As has been mentioned before, all schizophrenic patients already on phenothiazine medications such as Compazine –marketed as prochlorperazine, Mellaril - marketed as thioridazine, Sparine - trade name promazine, Stelazine - marketed as trifluoperazine, Thorazine - marketed as chlorpromazine and Trilafon - trade name perphenazine are advised not to use the oil of the evening primrose for any purpose, this also includes avoiding GLA supplements - side effects are known to occur when the oil is used concurrently with these drugs. The main side effect for the patient using this combination being the higher risk of epileptic seizure affecting him or her when using the drugs and the herbal oil are consumed at the same time. The oil of the evening primrose must also be avoided by people taking some other types of medications, including Wellbutrin and other anti-depressants; these may interact with the oil and lead to the lowering in the seizure threshold for the person concerned.

Applications

Flowers:
INFUSION – The flowers of the evening primrose can be made into an herbal infusion for the treatment of headaches, to quell chills during fevers, to treat head colds and accumulated mucus - dosage of the herbal infusion is usually done by taking the infusion in small sips.
TINCTURE – The flowers of the evening primrose are also used in the preparation of a floral herbal tincture, which is taken at dosages of 5 - 10 drops each, and used in the treatment of insomnia, in treating anxiety and sleeplessness, and in treating over excitement and nervousness.
COMPRESS – A topical compress can be prepared by using the heated infusion, a pad can be soaked in hot herbal infusion and this can be applied directly on to the facial or trigeminal nerves in treatment of neuralgia and other topical disorders.
OINTMENT – The flowers of the evening primrose can be used in the preparation of a topical herbal ointment which can be used in the treatment of sunburn and different skin disorders affecting patients.
ESSENTIAL OIL – The flowers of the evening primrose can also be pressed for the extraction of the essential herbal oil and this can be used in the treatment of sleeplessness and insomnia, doses can be 5 - 10 drops of the oil added to the bath water, this water can be used at night to bathe oneself as a therapeutic long term topical treatment for sleeplessness.
MASSAGE OIL – The flowers of the evening primrose can also be prepared into massage oil for topical treatments, this oil can be made by diluting about 5 - 10 drops of the pressed essential herbal oil in 25 ml of either almond or sunflower oil – mix the two oils well. The massage oil can be applied directly on affected areas of the body for the treatment of nerve pains, the oil can also be rubbed into the temples for ease from migraine and headaches.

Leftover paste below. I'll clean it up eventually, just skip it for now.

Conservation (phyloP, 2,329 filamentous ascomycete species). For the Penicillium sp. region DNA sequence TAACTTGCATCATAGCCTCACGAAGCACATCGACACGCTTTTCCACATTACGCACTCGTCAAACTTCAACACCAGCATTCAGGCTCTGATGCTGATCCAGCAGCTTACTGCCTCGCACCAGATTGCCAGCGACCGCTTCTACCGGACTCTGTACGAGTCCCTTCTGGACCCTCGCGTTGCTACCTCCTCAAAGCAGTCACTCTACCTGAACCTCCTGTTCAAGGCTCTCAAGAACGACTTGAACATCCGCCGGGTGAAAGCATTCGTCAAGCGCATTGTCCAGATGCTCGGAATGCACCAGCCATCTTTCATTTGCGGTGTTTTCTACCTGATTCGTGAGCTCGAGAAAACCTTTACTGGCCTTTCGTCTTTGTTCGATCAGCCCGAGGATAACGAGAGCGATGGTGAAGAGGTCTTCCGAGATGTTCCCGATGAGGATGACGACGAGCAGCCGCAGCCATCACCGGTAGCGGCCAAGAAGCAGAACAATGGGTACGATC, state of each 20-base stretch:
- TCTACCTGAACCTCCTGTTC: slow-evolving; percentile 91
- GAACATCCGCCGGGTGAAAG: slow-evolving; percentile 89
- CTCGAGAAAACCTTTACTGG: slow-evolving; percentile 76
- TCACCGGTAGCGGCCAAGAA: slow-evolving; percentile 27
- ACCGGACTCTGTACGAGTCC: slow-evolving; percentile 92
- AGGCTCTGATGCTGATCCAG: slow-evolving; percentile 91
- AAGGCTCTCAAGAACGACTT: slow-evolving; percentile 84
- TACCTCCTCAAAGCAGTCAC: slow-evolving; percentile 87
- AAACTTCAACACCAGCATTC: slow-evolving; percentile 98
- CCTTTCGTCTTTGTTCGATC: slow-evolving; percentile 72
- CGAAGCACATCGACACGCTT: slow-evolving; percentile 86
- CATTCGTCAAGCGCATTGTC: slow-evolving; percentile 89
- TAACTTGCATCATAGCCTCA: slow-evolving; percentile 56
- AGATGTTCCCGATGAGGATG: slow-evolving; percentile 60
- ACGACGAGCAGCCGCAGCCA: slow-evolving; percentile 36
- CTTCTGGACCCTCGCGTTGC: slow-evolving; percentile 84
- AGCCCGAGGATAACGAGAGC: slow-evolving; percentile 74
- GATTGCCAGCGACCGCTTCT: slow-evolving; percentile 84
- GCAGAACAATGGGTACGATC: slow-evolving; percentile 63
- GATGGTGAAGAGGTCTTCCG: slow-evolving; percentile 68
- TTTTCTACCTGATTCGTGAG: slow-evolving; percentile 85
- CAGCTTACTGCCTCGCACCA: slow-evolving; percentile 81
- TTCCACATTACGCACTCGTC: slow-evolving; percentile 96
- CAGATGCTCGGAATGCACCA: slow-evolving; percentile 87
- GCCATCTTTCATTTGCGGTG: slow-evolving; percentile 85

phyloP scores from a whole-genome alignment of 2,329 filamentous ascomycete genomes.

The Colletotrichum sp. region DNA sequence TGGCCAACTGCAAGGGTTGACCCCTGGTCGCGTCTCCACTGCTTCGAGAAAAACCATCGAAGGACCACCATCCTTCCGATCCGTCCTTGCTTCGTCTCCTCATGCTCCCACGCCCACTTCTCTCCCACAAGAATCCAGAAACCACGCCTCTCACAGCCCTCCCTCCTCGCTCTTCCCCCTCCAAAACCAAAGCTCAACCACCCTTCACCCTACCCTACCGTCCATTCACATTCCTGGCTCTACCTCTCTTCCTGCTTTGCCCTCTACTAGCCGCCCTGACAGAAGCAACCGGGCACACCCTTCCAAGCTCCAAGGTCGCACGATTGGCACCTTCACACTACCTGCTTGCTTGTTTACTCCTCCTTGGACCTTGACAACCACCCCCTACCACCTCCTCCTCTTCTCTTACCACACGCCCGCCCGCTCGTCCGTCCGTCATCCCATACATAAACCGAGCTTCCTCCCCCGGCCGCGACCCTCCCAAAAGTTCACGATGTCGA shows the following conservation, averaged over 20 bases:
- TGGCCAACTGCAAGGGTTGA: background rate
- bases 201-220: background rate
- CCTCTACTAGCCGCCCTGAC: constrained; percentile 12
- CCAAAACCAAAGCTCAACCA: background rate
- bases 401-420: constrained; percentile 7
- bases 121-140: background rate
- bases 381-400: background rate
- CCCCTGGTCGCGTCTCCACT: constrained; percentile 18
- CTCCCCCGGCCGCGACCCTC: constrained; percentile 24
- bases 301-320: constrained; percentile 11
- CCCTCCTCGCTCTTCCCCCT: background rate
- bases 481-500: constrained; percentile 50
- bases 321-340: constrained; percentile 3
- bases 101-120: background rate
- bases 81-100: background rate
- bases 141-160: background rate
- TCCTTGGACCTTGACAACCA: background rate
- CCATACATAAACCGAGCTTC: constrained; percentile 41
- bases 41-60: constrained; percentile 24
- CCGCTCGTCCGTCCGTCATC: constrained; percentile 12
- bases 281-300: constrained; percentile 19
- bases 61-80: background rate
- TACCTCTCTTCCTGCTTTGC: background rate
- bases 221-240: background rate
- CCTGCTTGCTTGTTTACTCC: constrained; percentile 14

Root:
DECOCTION – The evening primrose root can be used in the preparation of an herbal decoction which is used in the treatment of accumulated phlegm during stubborn coughs and congestion problems in the chest area, this herbal decoction is especially useful in the treatment of chronic bronchitis in patients. The decoction is also believed to be capable of inducing relief from the symptoms of arthritis and long term rheumatism - and it is used by such patients as a pain relief agent.
TINCTURE – The roots of the evening primrose can also be prepared into a unique root herbal tincture, this particular remedy is used for the treatment of similar ailments as treated using the herbal decoction - doses are also similar.
COMPRESS – The root decoction of the evening primrose are soaked up in a pad, this pad is used as a compress for direct application along painful arthritic joints, and this is a very effective treatment for such disorders in patients.

Regenerating oil

  • 3/4 cup (20 g) evening primrose flowers
  • 1 cup (250 ml) organic olive oil
  • 40 drops lavender essential oil

Dry the flower petals for 1 week and gently shred. Add the olive oil and the essential oil. Macerate for 1 month, away from light; shake occasionally. Strain.
This oil promotes scarring and hydrates. It should be used in small quantities on the face (and occasionally on the body) to treat sores, wrinkles and dry skin.